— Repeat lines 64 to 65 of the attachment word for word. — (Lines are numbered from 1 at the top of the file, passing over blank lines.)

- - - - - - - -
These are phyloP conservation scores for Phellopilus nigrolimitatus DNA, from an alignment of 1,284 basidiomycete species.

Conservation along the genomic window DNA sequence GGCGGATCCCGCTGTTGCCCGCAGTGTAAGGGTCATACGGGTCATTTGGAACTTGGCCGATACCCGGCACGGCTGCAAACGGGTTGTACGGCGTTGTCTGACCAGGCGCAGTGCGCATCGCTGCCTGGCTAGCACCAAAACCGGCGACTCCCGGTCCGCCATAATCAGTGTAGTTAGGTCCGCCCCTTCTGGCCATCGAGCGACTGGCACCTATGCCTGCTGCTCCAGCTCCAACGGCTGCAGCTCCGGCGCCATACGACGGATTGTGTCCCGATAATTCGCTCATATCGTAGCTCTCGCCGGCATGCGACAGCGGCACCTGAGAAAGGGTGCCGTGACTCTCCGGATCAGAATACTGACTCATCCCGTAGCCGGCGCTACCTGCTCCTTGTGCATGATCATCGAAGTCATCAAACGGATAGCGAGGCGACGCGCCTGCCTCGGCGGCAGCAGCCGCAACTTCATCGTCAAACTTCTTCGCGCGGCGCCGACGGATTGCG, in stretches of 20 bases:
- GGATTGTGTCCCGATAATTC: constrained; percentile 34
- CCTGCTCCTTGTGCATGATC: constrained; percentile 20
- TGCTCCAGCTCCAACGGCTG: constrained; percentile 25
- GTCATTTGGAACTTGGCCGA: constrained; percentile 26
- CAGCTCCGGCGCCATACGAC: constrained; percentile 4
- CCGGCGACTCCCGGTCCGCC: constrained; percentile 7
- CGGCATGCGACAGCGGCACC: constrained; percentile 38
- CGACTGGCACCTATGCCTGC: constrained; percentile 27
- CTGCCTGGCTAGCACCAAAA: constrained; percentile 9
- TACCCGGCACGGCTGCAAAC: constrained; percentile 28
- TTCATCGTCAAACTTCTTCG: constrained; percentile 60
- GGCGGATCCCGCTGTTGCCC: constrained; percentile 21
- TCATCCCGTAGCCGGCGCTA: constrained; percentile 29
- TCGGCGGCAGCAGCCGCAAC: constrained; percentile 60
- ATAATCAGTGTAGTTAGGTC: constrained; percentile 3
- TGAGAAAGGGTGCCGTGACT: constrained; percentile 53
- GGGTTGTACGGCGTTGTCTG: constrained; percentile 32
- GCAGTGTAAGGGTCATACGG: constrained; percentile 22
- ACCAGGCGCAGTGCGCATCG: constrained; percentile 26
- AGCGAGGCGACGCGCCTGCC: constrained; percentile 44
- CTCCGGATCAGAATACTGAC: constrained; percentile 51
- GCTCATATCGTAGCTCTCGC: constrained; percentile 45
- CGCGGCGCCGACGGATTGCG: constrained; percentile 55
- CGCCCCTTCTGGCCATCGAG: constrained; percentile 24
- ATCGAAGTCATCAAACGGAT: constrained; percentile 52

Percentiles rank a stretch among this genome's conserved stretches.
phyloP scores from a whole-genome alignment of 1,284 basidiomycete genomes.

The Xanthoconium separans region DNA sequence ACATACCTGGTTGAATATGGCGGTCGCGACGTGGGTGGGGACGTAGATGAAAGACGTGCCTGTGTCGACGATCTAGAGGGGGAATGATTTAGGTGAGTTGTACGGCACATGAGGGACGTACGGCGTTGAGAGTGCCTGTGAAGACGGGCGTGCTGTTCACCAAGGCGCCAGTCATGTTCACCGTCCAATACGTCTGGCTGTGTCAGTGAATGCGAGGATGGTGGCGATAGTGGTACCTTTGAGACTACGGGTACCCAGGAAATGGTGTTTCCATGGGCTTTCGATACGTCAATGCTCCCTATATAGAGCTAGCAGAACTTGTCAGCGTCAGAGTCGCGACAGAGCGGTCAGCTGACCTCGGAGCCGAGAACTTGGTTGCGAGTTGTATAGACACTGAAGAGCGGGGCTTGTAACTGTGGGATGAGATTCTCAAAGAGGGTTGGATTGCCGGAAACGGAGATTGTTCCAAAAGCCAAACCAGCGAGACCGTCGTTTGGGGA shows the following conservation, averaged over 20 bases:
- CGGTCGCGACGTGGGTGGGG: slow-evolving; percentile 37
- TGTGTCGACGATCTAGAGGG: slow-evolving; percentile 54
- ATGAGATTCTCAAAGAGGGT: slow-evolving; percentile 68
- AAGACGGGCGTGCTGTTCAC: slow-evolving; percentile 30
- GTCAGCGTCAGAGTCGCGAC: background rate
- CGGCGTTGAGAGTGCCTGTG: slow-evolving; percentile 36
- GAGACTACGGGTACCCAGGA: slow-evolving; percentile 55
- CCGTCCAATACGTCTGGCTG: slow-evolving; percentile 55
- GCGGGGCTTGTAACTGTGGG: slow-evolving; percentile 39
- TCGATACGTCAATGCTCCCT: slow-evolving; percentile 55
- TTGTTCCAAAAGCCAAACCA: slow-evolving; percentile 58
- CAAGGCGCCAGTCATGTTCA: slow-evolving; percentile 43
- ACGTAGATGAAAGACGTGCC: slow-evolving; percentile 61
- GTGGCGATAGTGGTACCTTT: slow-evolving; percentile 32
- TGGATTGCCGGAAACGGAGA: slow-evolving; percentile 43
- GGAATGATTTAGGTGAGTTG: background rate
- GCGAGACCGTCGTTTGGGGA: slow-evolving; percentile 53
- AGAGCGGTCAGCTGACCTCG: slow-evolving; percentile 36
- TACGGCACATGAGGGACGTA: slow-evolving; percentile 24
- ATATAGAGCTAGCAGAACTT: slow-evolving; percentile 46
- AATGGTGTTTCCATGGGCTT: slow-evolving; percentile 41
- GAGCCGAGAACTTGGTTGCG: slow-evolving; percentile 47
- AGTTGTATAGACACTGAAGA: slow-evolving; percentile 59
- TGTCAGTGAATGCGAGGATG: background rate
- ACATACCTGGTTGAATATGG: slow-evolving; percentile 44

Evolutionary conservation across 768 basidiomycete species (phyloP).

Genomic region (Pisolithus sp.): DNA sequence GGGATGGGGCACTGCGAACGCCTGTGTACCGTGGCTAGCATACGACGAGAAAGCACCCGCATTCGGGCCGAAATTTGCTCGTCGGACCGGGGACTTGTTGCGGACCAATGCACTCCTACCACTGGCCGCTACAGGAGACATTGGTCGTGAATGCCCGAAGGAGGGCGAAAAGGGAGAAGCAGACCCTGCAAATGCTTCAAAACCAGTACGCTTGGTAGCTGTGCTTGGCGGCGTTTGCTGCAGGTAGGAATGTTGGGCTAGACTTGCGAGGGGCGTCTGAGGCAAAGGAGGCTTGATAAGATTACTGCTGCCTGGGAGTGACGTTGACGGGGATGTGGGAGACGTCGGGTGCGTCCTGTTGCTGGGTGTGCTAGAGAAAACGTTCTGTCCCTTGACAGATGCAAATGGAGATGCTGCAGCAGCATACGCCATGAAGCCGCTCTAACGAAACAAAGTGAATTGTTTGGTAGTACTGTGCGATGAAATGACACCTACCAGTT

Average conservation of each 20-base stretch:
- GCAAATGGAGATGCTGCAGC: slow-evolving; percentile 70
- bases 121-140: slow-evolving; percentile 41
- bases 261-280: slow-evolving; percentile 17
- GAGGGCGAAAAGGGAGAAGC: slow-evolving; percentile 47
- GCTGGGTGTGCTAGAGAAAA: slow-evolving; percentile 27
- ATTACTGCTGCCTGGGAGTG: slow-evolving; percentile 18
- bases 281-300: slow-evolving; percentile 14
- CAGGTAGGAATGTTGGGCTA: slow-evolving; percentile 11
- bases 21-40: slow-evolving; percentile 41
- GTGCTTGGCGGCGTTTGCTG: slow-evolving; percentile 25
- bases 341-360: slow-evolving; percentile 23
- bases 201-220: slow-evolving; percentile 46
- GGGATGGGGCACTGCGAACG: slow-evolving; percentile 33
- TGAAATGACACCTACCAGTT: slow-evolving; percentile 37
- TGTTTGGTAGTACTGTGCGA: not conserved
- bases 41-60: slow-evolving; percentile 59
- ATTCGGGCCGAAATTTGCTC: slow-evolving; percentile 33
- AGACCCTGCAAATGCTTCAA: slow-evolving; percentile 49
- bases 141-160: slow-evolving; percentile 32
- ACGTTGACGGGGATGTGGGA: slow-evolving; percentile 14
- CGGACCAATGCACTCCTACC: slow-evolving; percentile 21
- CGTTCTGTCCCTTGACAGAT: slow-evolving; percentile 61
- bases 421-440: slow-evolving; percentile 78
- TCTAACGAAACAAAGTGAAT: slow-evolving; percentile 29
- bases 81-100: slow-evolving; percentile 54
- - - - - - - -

- ATTACTGCTGCCTGGGAGTG: slow-evolving; percentile 18
- bases 281-300: slow-evolving; percentile 14